Former Grapevine Mayor Pro Tem Ted Ware, namesake for city plaza and longtime public servant, dies

From left: C. Shane Wilbanks, Darlene Freed, Roy Stewart, William D. Tate, Sharron Spencer, MikenLease and Ted Ware.

From left: C. Shane Wilbanks, Darlene Freed, Roy Stewart, William D. Tate, Sharron Spencer, MikenLease and Ted Ware.

Ted Ware, first elected to serve on Grapevine City Council as mayor pro tem in 1979, died Feb. 27. He was 86.

Ted Ware was born in Grapevine, Texas, and graduated from Grapevine High School, according to an interview with his son Vic Ware.

Ted Ware started the Ware Painting business in Grapevine, where his sons Vic and Trigg Ware work today. Vic Ware said his father taught him what it meant to be a hard worker.

"While being so involved in church and city, he was still the best dad you could ask for," Vic Ware said. "We traveled and camped our whole life, not just a couple times a year. My parents are charter members of Memorial Baptist Church, now The Church at the Cross. My dad taught us how to work, and that’s why we are all successful."

In 1968, Ted Ware became a member of the Grapevine Planning and Zoning Commission, where he served as chair. He worked with the commission for more than 10 years. In 1979, he was elected to serve on Grapevine City Council, where he was chosen to serve as mayor pro tem that same year. Ted Ware retired from council in 2008 after 29 years.

Mayor William D. Tate said Ted Ware served on the planning and zoning commission during a crucial point in Grapevine's growth. Tate said Ted Ware helped lay the blueprint for the city.

"He had a lot of common sense," Tate said. "He always tried to do what was right and fair to everybody; he was very sincere, trustworthy. He was a father figure to a lot of people, and people depended on him."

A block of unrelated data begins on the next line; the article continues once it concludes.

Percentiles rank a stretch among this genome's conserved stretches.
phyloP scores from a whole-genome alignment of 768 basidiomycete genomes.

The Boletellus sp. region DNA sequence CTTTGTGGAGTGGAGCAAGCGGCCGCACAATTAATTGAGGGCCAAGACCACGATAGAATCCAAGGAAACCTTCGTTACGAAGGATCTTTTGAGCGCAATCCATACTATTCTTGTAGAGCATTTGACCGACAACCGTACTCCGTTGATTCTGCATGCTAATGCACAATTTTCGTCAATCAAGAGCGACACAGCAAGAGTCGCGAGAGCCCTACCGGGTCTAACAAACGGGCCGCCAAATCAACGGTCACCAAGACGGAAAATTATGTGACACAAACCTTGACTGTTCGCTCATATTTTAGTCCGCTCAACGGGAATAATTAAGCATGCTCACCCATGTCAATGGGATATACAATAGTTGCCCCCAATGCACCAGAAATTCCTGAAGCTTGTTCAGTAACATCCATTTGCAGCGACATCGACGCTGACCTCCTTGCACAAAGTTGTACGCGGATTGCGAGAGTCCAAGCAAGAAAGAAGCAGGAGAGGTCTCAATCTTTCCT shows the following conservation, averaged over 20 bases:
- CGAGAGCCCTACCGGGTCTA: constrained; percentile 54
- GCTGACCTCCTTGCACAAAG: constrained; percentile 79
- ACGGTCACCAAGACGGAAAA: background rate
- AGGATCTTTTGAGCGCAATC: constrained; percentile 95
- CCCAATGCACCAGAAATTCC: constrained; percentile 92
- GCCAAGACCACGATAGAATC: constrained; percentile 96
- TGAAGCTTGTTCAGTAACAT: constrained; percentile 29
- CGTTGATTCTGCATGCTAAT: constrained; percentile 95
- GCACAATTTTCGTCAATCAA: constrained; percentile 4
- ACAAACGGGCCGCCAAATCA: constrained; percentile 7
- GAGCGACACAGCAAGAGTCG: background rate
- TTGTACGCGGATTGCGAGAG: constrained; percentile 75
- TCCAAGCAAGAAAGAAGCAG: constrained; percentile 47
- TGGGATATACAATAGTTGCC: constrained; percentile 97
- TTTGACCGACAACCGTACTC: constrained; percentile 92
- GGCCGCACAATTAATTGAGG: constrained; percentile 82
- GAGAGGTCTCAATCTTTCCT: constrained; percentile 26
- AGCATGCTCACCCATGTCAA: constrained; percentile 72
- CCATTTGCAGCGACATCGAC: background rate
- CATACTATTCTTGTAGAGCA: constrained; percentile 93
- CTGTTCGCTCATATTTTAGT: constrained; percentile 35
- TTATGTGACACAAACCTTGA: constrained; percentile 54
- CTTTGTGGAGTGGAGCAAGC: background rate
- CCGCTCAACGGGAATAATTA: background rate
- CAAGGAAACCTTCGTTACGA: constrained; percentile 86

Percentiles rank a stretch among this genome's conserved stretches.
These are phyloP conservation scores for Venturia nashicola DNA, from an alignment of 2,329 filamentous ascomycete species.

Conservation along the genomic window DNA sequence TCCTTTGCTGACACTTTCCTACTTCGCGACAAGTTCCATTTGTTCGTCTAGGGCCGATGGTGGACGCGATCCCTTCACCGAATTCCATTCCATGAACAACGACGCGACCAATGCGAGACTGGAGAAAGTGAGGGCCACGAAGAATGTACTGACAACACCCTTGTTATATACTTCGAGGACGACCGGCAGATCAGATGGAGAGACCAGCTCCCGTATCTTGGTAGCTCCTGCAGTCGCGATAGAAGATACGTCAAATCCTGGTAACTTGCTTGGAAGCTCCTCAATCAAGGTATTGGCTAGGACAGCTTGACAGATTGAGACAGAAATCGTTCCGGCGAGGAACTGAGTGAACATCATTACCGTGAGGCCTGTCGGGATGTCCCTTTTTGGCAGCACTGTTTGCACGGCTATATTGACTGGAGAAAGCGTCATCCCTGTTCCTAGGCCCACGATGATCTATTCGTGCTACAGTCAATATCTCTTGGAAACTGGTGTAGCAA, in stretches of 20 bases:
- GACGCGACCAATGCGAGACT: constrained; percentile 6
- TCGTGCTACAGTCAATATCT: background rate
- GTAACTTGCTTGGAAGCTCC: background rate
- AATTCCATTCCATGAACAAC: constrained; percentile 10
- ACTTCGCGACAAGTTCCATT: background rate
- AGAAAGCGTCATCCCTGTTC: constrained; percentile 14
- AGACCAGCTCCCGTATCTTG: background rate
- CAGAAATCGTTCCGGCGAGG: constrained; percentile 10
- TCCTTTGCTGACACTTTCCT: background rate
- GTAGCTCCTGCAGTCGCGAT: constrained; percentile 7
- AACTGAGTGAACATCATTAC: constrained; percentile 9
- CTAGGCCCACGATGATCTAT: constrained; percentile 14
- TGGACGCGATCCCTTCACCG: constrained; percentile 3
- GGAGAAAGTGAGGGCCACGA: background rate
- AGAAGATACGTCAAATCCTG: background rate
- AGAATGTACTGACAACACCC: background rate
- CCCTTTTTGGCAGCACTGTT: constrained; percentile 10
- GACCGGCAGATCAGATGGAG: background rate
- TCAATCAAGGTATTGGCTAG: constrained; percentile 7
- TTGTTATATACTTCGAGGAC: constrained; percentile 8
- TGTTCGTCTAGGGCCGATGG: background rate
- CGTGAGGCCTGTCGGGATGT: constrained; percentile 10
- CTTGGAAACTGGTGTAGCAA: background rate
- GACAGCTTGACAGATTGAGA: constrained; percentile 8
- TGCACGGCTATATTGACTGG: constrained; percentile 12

Following his service on council, Ted Ware focused his efforts on the city's Historic Preservation Commission. He served in this position until 2018. He was charged with repairing the external appearance of the city's oldest homes and structures to help preserve history. Commission Chair Sean Shope said Ted Ware had an ability to say the right thing at the right time.

"He had an unbelievable knack for being able to communicate," he said.

A Facebook post on the city's Facebook page said Ted Ware "will be remembered as an icon in Grapevine." It went on to say Ted Ware was chosen to be honored with the first plaque placed on the city’s Walk of Fame on Main Street in October 2008.

The Ted R. Ware Plaza, located at Church and Hudgins Streets, was also named after Ted Ware in 2013. Tate said this was fitting because of Ware's deep appreciation for history and education in the community.

All Grapevine city flags will be flown at half-staff through Sunday, March 3, in honor of Ted Ware. Current Mayor Pro Tem Darlene Freed said he embodied the portrait of a leader.

"He was a calm person who understood the gift of quiet," she said. "He was a great man and a great spokesman."

Ted Ware is survived by his wife of more than 67 years, Gloria Trigg Ware, their four children, nine grandchildren and 15 great-grandchildren.
By Miranda Jaimes
Miranda has been in the North Texas area since she graduated from Oklahoma Christian University in 2014. She reported and did design for a daily newspaper in Grayson County before she transitioned to a managing editor role for three weekly newspapers in Collin County. She joined Community Impact Newspaper in 2017 covering Tarrant County news, and is now back in Collin County as the editor of the McKinney edition.


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